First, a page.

The factors that govern the migration of marine UXO are not well understood. One research team in the USA is now attempting to change that.

Over the past 15 years US scientists have been tracking the progress and burial state of fake UXO items in shallow marine environments.

By adding sensors to objects with densities and shapes similar to UXO, data on environmental conditions can be analysed. Their goal is to better predict where historic munitions from WWII offshore bombing ranges will concentrate decades later. Areas of population at risk from migrating UXO can then be targeted with cost effective remediation works.

An interview with one of the research team can be found here. This interesting piece shines a light on the issue of historic weapons ranges and their hazardous legacy.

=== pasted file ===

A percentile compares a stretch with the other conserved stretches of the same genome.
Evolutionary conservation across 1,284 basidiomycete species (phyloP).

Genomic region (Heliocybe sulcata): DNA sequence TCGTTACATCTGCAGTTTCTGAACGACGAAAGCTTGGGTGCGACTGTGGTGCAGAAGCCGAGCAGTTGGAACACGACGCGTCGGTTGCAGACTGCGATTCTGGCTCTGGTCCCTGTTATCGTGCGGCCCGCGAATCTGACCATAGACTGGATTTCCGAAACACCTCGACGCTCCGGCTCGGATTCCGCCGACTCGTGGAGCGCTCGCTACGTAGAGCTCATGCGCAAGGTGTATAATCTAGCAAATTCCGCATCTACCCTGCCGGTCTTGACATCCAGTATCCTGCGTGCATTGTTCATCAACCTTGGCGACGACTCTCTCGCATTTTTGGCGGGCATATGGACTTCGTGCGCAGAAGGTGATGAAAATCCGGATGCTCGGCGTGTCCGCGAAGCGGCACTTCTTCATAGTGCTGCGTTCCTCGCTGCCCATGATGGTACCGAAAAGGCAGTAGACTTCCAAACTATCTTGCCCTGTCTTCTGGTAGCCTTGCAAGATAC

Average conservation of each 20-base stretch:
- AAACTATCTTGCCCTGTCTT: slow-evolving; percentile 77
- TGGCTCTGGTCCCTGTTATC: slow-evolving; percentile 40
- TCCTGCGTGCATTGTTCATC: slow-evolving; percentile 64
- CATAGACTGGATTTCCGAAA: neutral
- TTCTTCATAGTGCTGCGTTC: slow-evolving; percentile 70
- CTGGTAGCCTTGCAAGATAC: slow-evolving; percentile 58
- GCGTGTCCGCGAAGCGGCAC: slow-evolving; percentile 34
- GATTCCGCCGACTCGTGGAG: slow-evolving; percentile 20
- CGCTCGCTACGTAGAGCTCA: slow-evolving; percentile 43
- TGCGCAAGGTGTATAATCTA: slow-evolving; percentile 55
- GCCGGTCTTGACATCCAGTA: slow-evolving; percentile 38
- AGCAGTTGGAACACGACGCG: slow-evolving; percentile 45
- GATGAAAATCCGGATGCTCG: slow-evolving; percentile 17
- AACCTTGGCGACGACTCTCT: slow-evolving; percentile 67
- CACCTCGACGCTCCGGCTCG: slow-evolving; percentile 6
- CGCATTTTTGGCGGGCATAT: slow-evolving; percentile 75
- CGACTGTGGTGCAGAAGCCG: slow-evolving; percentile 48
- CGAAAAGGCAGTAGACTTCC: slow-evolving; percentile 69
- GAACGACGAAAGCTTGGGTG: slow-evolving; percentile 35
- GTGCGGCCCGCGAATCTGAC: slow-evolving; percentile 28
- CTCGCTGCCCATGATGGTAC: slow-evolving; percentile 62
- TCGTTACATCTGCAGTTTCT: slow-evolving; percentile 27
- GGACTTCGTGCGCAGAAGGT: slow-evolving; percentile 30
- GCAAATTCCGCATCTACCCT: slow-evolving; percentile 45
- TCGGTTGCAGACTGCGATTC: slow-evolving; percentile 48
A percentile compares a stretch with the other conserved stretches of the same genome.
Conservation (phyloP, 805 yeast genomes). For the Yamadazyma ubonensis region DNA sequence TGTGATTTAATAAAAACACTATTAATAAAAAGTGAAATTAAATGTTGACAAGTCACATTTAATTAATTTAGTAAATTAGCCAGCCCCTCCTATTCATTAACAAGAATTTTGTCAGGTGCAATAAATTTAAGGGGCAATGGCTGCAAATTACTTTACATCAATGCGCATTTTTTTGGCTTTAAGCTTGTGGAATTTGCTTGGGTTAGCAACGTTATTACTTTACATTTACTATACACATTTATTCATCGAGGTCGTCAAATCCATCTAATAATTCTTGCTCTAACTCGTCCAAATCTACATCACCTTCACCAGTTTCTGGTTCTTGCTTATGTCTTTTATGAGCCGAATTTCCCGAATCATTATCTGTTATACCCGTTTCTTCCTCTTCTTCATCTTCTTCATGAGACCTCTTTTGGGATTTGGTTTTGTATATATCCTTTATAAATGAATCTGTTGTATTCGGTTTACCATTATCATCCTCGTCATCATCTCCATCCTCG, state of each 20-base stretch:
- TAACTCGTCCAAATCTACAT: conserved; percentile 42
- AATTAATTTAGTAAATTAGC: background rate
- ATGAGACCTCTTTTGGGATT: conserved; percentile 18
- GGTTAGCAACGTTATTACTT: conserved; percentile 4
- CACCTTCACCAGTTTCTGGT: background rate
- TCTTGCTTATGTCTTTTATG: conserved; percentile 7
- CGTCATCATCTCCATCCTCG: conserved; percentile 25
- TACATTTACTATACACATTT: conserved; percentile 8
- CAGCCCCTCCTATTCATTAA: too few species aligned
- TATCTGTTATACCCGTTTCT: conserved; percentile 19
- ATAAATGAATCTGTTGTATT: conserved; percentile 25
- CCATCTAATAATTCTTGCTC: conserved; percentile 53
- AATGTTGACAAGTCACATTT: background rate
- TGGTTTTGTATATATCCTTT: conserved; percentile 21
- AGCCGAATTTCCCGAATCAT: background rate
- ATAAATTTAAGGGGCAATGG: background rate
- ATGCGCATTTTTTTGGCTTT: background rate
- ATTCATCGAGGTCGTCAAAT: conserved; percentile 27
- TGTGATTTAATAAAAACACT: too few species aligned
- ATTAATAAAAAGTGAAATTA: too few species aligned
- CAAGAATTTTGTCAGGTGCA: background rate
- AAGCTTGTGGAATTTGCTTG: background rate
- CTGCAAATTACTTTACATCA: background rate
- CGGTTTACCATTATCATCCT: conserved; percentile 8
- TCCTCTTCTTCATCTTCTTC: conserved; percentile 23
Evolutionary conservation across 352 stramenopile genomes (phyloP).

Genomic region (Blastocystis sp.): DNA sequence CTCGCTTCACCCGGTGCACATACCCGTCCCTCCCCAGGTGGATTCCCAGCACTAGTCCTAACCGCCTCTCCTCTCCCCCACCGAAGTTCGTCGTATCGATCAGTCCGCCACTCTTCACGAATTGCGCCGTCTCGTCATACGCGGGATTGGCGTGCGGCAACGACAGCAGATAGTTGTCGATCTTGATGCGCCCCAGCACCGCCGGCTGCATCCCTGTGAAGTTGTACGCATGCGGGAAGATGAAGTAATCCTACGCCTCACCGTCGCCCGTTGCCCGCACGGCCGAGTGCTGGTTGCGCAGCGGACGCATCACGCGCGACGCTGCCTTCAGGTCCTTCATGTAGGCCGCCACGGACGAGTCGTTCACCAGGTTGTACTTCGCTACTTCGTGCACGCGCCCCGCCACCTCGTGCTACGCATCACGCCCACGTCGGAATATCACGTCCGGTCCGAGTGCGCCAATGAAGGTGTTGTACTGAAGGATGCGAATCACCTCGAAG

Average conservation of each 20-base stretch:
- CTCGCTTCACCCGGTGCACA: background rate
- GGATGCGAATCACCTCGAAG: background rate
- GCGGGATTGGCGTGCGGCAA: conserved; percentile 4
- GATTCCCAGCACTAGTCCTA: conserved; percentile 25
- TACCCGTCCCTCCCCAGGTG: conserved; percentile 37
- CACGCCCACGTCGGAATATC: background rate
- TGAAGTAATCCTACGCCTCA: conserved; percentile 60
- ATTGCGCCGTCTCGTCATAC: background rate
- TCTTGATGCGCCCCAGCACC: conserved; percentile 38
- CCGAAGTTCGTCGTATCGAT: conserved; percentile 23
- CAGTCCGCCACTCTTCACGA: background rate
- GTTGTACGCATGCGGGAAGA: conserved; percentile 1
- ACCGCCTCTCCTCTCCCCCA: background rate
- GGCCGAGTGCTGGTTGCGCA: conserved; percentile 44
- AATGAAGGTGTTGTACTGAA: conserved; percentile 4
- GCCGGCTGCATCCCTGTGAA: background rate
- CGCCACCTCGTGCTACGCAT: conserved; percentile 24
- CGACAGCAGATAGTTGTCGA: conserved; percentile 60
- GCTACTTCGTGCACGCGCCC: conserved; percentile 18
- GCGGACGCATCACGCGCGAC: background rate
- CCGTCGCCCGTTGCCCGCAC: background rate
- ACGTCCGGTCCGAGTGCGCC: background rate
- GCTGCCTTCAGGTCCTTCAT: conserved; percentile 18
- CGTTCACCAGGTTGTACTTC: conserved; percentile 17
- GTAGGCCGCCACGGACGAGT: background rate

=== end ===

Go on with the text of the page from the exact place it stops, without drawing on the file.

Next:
Marine uxo research
Scientists place objects that mimic munitions on the seafloor off the coast. Scientific instruments then measure waves, currents, and sediment movement to learn how uxo is affected.

Detailed UXO Risk Assessment

The effect the sea has on marine UXO at a given location can clearly be significant and therefore requires analysis. In addition, coastlines the world over have complex military histories, which in some cases results in complex UXO contamination issues.

Consequently, Brimstone would always recommend that a Detailed UXO Risk Assessment is carried out prior to any coastal engineering works.

In the UK, long stretches of coastline were fortified during WWII, in response to the anticipated German invasion. This creates a unique hazard, mainly concentrated in southern and eastern England.

Worried about UXO risks on your project?

If you are worried about UXO risks on your project, Brimstone is here to help. We can answer any questions you might have and support you in finding the best UXO risk mitigation services for your site. Take a look at our services by exploring our website, or reach out to our commercial team today.

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